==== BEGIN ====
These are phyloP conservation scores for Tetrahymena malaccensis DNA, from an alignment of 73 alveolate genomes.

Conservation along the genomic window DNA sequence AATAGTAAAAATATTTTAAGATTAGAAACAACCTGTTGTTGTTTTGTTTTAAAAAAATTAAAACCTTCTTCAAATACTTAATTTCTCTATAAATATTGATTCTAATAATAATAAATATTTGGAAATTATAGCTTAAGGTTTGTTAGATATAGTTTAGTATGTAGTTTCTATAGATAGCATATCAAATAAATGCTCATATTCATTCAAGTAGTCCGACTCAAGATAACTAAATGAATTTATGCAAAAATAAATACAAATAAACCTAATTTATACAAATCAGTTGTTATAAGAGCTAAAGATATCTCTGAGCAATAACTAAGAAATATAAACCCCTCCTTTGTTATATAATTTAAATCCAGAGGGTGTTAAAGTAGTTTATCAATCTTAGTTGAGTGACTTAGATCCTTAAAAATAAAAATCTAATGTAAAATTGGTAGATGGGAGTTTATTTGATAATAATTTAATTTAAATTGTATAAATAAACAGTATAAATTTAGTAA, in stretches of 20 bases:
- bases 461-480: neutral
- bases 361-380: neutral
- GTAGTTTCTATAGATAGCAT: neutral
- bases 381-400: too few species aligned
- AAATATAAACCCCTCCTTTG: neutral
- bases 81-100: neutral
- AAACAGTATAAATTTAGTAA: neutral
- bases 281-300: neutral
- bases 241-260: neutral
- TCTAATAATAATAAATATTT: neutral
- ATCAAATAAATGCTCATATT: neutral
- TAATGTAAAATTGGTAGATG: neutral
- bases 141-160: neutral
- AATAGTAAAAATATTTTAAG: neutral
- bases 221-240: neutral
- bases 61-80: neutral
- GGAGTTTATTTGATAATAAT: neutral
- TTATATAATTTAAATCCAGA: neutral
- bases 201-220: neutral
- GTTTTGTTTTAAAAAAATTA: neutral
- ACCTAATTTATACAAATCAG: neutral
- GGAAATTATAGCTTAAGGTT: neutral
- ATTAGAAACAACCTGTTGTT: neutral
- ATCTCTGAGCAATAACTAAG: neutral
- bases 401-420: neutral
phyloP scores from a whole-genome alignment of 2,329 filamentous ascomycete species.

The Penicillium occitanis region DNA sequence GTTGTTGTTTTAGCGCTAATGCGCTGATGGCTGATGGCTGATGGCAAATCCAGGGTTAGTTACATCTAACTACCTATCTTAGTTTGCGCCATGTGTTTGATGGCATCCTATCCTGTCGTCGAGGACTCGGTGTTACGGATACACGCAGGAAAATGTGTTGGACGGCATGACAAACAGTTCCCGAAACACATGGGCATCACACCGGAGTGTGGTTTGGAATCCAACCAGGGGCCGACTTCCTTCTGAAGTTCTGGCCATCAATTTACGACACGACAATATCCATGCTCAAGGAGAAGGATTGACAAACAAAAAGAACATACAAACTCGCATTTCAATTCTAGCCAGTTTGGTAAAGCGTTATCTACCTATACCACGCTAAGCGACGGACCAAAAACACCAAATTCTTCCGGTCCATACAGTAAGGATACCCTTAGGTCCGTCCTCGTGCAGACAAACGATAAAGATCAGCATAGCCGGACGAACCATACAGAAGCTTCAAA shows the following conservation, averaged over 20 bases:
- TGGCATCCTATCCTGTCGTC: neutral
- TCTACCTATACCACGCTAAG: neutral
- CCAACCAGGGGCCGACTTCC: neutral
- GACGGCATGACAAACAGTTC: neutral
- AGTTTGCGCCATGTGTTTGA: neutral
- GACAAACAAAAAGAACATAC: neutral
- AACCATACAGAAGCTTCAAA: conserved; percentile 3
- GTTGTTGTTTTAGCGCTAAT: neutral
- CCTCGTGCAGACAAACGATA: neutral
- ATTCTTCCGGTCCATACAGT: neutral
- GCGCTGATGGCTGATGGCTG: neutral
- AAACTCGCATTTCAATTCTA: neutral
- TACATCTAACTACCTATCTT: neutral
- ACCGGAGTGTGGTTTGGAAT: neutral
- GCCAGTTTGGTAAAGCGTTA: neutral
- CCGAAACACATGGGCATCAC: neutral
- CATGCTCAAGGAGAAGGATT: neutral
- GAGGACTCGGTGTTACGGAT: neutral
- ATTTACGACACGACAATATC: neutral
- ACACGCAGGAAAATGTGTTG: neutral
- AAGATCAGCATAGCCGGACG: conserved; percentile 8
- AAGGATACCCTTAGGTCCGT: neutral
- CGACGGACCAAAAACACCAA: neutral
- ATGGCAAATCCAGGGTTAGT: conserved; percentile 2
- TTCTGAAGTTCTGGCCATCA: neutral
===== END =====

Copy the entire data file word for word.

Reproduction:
These are phyloP conservation scores for Tetrahymena malaccensis DNA, from an alignment of 73 alveolate genomes.

Conservation along the genomic window DNA sequence AATAGTAAAAATATTTTAAGATTAGAAACAACCTGTTGTTGTTTTGTTTTAAAAAAATTAAAACCTTCTTCAAATACTTAATTTCTCTATAAATATTGATTCTAATAATAATAAATATTTGGAAATTATAGCTTAAGGTTTGTTAGATATAGTTTAGTATGTAGTTTCTATAGATAGCATATCAAATAAATGCTCATATTCATTCAAGTAGTCCGACTCAAGATAACTAAATGAATTTATGCAAAAATAAATACAAATAAACCTAATTTATACAAATCAGTTGTTATAAGAGCTAAAGATATCTCTGAGCAATAACTAAGAAATATAAACCCCTCCTTTGTTATATAATTTAAATCCAGAGGGTGTTAAAGTAGTTTATCAATCTTAGTTGAGTGACTTAGATCCTTAAAAATAAAAATCTAATGTAAAATTGGTAGATGGGAGTTTATTTGATAATAATTTAATTTAAATTGTATAAATAAACAGTATAAATTTAGTAA, in stretches of 20 bases:
- bases 461-480: neutral
- bases 361-380: neutral
- GTAGTTTCTATAGATAGCAT: neutral
- bases 381-400: too few species aligned
- AAATATAAACCCCTCCTTTG: neutral
- bases 81-100: neutral
- AAACAGTATAAATTTAGTAA: neutral
- bases 281-300: neutral
- bases 241-260: neutral
- TCTAATAATAATAAATATTT: neutral
- ATCAAATAAATGCTCATATT: neutral
- TAATGTAAAATTGGTAGATG: neutral
- bases 141-160: neutral
- AATAGTAAAAATATTTTAAG: neutral
- bases 221-240: neutral
- bases 61-80: neutral
- GGAGTTTATTTGATAATAAT: neutral
- TTATATAATTTAAATCCAGA: neutral
- bases 201-220: neutral
- GTTTTGTTTTAAAAAAATTA: neutral
- ACCTAATTTATACAAATCAG: neutral
- GGAAATTATAGCTTAAGGTT: neutral
- ATTAGAAACAACCTGTTGTT: neutral
- ATCTCTGAGCAATAACTAAG: neutral
- bases 401-420: neutral
phyloP scores from a whole-genome alignment of 2,329 filamentous ascomycete species.

The Penicillium occitanis region DNA sequence GTTGTTGTTTTAGCGCTAATGCGCTGATGGCTGATGGCTGATGGCAAATCCAGGGTTAGTTACATCTAACTACCTATCTTAGTTTGCGCCATGTGTTTGATGGCATCCTATCCTGTCGTCGAGGACTCGGTGTTACGGATACACGCAGGAAAATGTGTTGGACGGCATGACAAACAGTTCCCGAAACACATGGGCATCACACCGGAGTGTGGTTTGGAATCCAACCAGGGGCCGACTTCCTTCTGAAGTTCTGGCCATCAATTTACGACACGACAATATCCATGCTCAAGGAGAAGGATTGACAAACAAAAAGAACATACAAACTCGCATTTCAATTCTAGCCAGTTTGGTAAAGCGTTATCTACCTATACCACGCTAAGCGACGGACCAAAAACACCAAATTCTTCCGGTCCATACAGTAAGGATACCCTTAGGTCCGTCCTCGTGCAGACAAACGATAAAGATCAGCATAGCCGGACGAACCATACAGAAGCTTCAAA shows the following conservation, averaged over 20 bases:
- TGGCATCCTATCCTGTCGTC: neutral
- TCTACCTATACCACGCTAAG: neutral
- CCAACCAGGGGCCGACTTCC: neutral
- GACGGCATGACAAACAGTTC: neutral
- AGTTTGCGCCATGTGTTTGA: neutral
- GACAAACAAAAAGAACATAC: neutral
- AACCATACAGAAGCTTCAAA: conserved; percentile 3
- GTTGTTGTTTTAGCGCTAAT: neutral
- CCTCGTGCAGACAAACGATA: neutral
- ATTCTTCCGGTCCATACAGT: neutral
- GCGCTGATGGCTGATGGCTG: neutral
- AAACTCGCATTTCAATTCTA: neutral
- TACATCTAACTACCTATCTT: neutral
- ACCGGAGTGTGGTTTGGAAT: neutral
- GCCAGTTTGGTAAAGCGTTA: neutral
- CCGAAACACATGGGCATCAC: neutral
- CATGCTCAAGGAGAAGGATT: neutral
- GAGGACTCGGTGTTACGGAT: neutral
- ATTTACGACACGACAATATC: neutral
- ACACGCAGGAAAATGTGTTG: neutral
- AAGATCAGCATAGCCGGACG: conserved; percentile 8
- AAGGATACCCTTAGGTCCGT: neutral
- CGACGGACCAAAAACACCAA: neutral
- ATGGCAAATCCAGGGTTAGT: conserved; percentile 2
- TTCTGAAGTTCTGGCCATCA: neutral